Taiwan loses diplomatic ally Nicaragua to China

Taiwan loses diplomatic ally Nicaragua to China

TAIPEI, Taiwan (AP): Taiwan lost Nicaragua as a diplomatic ally after the Central American country said it would officially recognize only China, which claims self-ruled Taiwan as part of its territory.

“There is only one China,” the Nicaraguan government said in a statement Thursday announcing the change. “The People’s Republic of China is the only legitimate government that represents all China, and Taiwan is an inalienable part of the Chinese territory.”

“As of today, Nicaragua breaks its diplomatic relations with Taiwan and ceases to have any official contact or relationship,” it added.

Taiwan’s Ministry of Foreign Affairs expressed “sadness and regret” and said it would immediately recall its diplomatic staff. The move leaves Taiwan with 14 countries globally that officially recognize it.

China has been poaching Taiwan’s diplomatic allies over the past few years, cutting down the number of countries that recognize the democratic, self-governed island as a sovereign nation. China is against Taiwan representing itself in global forums or in diplomacy.

“The more successful Taiwan’s democracy, and the greater the international support, then the greater the pressure from the authoritarian camp,” Taiwan’s President Tsai Ing-wen said Friday in response. “Whether it’s diplomatic pressure or military intimidation, we will not change our determination to adhere to democracy and freedom, to go on the international stage and participate.”

The Nicaraguan government signed an official communique to re-establish diplomatic ties with China in Tianjin on Friday, according to Chinese state broadcaster CCTV. Under the agreement, Nicaragua promises not to have any official contact with Taiwan going forward.

“This is the right choice that is in line with the global trend and has people’s support. China highly appreciates this decision,” China’s Ministry of Foreign Affairs said.

“We won yet another beautiful battle,” China’s Foreign Ministry spokesman Zhao Lijian wrote on his personal Weibo account, while sharing a video of Nicaragua’s Foreign Minister Denis Moncada Colindres reading the statement saying that Taiwan is an “inalienable” part of China.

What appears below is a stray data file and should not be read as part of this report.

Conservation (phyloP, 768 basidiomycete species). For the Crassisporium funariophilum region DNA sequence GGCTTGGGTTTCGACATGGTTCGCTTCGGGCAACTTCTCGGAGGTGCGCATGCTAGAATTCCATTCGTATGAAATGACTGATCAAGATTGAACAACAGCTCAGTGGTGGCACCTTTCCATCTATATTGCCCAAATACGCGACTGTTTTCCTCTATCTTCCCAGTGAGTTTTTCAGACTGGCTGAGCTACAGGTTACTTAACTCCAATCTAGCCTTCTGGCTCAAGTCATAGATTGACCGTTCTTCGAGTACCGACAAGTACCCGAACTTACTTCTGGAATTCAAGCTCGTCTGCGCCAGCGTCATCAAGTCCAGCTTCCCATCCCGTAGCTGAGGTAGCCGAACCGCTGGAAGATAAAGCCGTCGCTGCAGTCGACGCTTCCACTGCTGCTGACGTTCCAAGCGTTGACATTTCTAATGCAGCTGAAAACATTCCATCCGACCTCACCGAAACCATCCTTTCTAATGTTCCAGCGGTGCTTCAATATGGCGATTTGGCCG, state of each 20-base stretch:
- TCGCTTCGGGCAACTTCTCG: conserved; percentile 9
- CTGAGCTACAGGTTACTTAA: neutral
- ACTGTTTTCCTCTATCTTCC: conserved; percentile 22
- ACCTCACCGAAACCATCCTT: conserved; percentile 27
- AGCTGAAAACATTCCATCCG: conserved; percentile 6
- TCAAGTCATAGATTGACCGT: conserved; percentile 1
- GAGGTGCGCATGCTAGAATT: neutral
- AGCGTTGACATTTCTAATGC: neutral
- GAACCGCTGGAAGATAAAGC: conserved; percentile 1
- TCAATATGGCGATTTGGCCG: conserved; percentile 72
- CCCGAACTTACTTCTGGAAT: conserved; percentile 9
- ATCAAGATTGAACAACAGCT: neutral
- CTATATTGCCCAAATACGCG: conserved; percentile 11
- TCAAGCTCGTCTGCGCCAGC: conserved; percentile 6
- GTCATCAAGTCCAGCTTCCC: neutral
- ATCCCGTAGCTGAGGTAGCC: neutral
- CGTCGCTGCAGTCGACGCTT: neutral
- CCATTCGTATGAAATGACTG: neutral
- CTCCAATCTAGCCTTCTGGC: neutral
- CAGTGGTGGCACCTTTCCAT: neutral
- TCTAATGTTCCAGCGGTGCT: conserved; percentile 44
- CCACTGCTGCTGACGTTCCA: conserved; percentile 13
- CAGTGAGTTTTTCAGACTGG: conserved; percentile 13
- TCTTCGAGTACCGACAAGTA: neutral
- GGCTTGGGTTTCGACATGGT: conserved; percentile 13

Zhao called the change part of “an irresistible trend.”

Some experts say the switch is not necessarily a significant loss for Taiwan and that it may only have been a matter of time. Taiwan has been increasing its exchanges with Western countries and has emphasized the sharing of democratic values and working with “like-minded” nations.

“Everyone could see early on that this diplomatic relationship couldn’t be kept,” said Antonio C. Hsiang, a professor at La Academia Nacional de Estudios Y Estrategicos in Chile and an expert on Taiwan’s relations in Latin America.

Taiwan’s emphasis on democratic values stands in contrast to many of the countries’ diplomatic allies, such as Nicaragua or Honduras.

Nicaraguan President Daniel Ortega was re-elected in November in what the White House called a “pantomime election.”

“The arbitrary imprisonment of nearly 40 opposition figures since May, including seven potential presidential candidates, and the blocking of political parties from participation rigged the outcome well before election day,” said President Joe Biden in a statement in November in response to Ortega’s election.

The U.S. State Department also weighed in on the diplomatic switch on Friday, saying in a statement that “Ortega’s actions cannot reflect the will of the Nicaraguan people, who continue to struggle for democracy and the ability to exercise their human rights and fundamental freedoms.”

Honduras, meanwhile, faces rampant corruption in the central government. President Juan Orlando Hernandez faces allegations of ties to drug traffickers, according to U.S. federal prosecutors in New York. His brother was arrested in Miami in 2018 by U.S. authorities on suspicion of drug trafficking.

Hsiang, the professor, said he viewed the diplomatic break as a response to the growing Taiwan-Lithuania relationship, as well as Taiwan’s invitation to Biden’s Summit for Democracy, which is being held this week.

Nicaragua established diplomatic relations with Taiwan in the 1990s, when President Violeta Chamorro assumed power after defeating Daniel Ortega’s Sandinista regime at the polls. Ortega, who has just been re-elected for a fourth consecutive presidential term since returning to power in 2007, had maintained close ties with Taipei until now.

The post Taiwan loses diplomatic ally Nicaragua to China appeared first on The Frontier Post.